The (current) context Link to heading

      “Don’t bug us”

Now, it might be obvious to quote the opening of one essay of H.P. Lovecraft: “The oldest and strongest emotion of mankind is fear, and the oldest and strongest kind of fear is fear of the unknown”. What is becoming meanwhile the strongest psychological process is denial, though. And denial not quite of the unknown but the very well known (see links below). Or - better said - very well documented.

Why did I write this? Why this exercise? Why does this matter?

I do not mean to be pedantic, and I might well also have included mistakes in my poor-man analysis of the anecdote. But the point is more general:

People are confronted with this sort of bullshit and abusive verbal or written expressions regularly. The fact that such things are said in good faith (ignorance, and/or denial), or bad faith is irrelevant. The message goes through and with many being fed or feeding themselves with denial, it is ubiquitous.

Social organization at other scales (groups, media, corporate, institutions) is subject to similar messaging, gaslighting, bullying of various types and intensity every day. I am not saying that one should not answer to rude attacks with robust wording. This might well be justified, when there is an attack (also, go look for Taleb’s favourite animal).

But bullshit handling is unpleasant and time consuming and its busting needs exercise. And although this might not be enough, it is my practice.

Thus, please, if you spot any inconsistency or inaccuracy, or have any feedback or critic, please do write me an email. I will consider to fix my writing and acknowledge your input.

Finally, it took few seconds, and some bloated ego to generate the anecdote that brought us here. It took more time for me to finally decide to set up this blog, to reorder the thoughts, to document and reference a minimum. Argumentation takes time and effort. This is a basic example of how difficult fighting any kind of disinformation is. People reading a dismissive statement from a medical professional (without knowing actual credentials of those involved) might be convinced, intimidated, or just reassured. Reassured that all is fine. That it is mild. AI-generated bullshit and AI-aided misinformation will play out to make things just worse, I bet.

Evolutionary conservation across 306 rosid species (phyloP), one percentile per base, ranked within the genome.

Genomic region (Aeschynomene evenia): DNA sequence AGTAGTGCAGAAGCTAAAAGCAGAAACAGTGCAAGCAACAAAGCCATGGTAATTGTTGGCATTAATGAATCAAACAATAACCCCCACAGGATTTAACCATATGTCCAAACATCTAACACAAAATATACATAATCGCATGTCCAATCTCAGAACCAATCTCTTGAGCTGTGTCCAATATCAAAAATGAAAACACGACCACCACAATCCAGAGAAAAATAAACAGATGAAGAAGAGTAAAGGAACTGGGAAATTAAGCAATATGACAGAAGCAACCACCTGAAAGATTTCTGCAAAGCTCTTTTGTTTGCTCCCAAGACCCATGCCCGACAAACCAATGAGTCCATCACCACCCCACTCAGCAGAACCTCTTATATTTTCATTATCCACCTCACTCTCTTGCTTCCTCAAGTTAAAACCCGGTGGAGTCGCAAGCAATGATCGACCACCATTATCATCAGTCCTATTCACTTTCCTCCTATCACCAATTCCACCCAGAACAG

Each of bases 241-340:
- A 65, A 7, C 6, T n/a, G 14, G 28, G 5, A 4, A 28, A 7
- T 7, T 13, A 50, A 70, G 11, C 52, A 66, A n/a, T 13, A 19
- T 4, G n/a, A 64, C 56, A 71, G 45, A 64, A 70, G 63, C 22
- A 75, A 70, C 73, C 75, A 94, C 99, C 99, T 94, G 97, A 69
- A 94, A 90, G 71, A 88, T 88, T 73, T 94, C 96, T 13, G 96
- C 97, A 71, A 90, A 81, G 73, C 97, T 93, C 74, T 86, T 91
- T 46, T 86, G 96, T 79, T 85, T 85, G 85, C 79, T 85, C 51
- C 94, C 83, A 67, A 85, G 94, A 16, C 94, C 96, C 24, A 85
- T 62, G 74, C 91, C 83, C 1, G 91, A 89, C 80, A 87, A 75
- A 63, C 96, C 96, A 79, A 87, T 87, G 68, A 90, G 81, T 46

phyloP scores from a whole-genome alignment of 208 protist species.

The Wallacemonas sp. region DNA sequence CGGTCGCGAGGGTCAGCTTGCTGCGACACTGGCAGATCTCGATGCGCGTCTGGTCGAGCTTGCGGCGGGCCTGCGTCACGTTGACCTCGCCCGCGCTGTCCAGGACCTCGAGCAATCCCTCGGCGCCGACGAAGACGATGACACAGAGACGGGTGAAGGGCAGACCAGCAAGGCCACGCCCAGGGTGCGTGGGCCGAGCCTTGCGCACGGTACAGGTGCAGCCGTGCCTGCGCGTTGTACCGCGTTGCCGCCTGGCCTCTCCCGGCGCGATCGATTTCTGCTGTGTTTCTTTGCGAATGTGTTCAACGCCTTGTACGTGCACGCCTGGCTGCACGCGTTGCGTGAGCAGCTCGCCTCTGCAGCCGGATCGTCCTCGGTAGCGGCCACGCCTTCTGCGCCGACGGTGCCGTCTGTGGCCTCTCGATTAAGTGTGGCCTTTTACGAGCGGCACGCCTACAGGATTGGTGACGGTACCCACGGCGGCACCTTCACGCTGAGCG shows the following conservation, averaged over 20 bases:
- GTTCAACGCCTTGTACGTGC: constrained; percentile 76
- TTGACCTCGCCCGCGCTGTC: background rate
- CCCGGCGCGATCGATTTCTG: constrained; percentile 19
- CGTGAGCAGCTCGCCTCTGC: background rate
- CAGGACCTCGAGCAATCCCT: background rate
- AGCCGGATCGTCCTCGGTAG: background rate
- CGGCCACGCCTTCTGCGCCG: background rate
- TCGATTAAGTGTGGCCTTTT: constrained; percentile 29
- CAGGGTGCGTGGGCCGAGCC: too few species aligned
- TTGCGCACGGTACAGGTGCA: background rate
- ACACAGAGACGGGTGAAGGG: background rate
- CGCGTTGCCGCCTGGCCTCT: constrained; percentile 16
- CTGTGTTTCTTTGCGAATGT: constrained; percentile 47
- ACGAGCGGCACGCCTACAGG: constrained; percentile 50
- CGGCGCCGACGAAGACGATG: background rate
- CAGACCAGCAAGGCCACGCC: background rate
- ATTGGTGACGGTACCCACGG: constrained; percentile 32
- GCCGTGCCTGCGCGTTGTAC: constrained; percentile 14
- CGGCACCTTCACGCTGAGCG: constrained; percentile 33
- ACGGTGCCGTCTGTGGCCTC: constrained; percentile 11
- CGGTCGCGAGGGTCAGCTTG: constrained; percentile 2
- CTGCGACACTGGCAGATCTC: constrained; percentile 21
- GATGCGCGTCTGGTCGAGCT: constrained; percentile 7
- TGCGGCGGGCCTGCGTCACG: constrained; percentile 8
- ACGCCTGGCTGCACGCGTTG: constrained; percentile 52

I would like to quote a friend though, to close this piece, which loops again on wisdom, and a bit of hope:

“There is always another way”

Acknowledgements Link to heading

I am very grateful for the kind review of my ramblings, and the suggestions by ARM, VB, XR.

References Link to heading

(Most are not cited in the text, but this is not a paper, anyway)

Campos, C.; Prokopich, S.; Loewen, H.; Sanchez-Ramirez, D. C. Long-Term Effect of COVID-19 on Lung Imaging and Function, Cardiorespiratory Symptoms, Fatigue, Exercise Capacity, and Functional Capacity in Children and Adolescents: A Systematic Review and Meta-Analysis. Healthcare 2022, 10 (12), 2492. https://doi.org/10.3390/healthcare10122492.

Frankfurt, H. G. (2005). On bullshit. Princeton University Press.

Lopez-Leon, S.; Wegman-Ostrosky, T.; Ayuzo del Valle, N. C.; Perelman, C.; Sepulveda, R.; Rebolledo, P. A.; Cuapio, A.; Villapol, S. Long-COVID in Children and Adolescents: A Systematic Review and Meta-Analyses. Sci Rep 2022, 12 (1), 9950. https://doi.org/10.1038/s41598-022-13495-5.

Lovecraft, H. P. (1927) Supernatural Horror in Literature, available online: 1, or 2

Pellegrino, R.; Chiappini, E.; Licari, A.; Galli, L.; Marseglia, G. L. Prevalence and Clinical Presentation of Long COVID in Children: A Systematic Review. Eur J Pediatr 2022, 181 (12), 3995–4009. https://doi.org/10.1007/s00431-022-04600-x.

Zheng, Y.-B.; Zeng, N.; Yuan, K.; Tian, S.-S.; Yang, Y.-B.; Gao, N.; Chen, X.; Zhang, A.-Y.; Kondratiuk, A. L.; Shi, P.-P.; Zhang, F.; Sun, J.; Yue, J.-L.; Lin, X.; Shi, L.; Lalvani, A.; Shi, J.; Bao, Y.-P.; Lu, L. Prevalence and Risk Factor for Long COVID in Children and Adolescents: A Meta-Analysis and Systematic Review. Journal of Infection and Public Health 2023, 16 (5), 660–672. https://doi.org/10.1016/j.jiph.2023.03.005.

A lot of reason, common sense, and wisdom are, in my view, and well before the pandemic on handles such as:

And for the topics touched above, e.g.:

  1. One might wonder: If the very vast majority of people share the carelessness, bordering in some cases open hostility, can it still qualify as sociopathy? ↩︎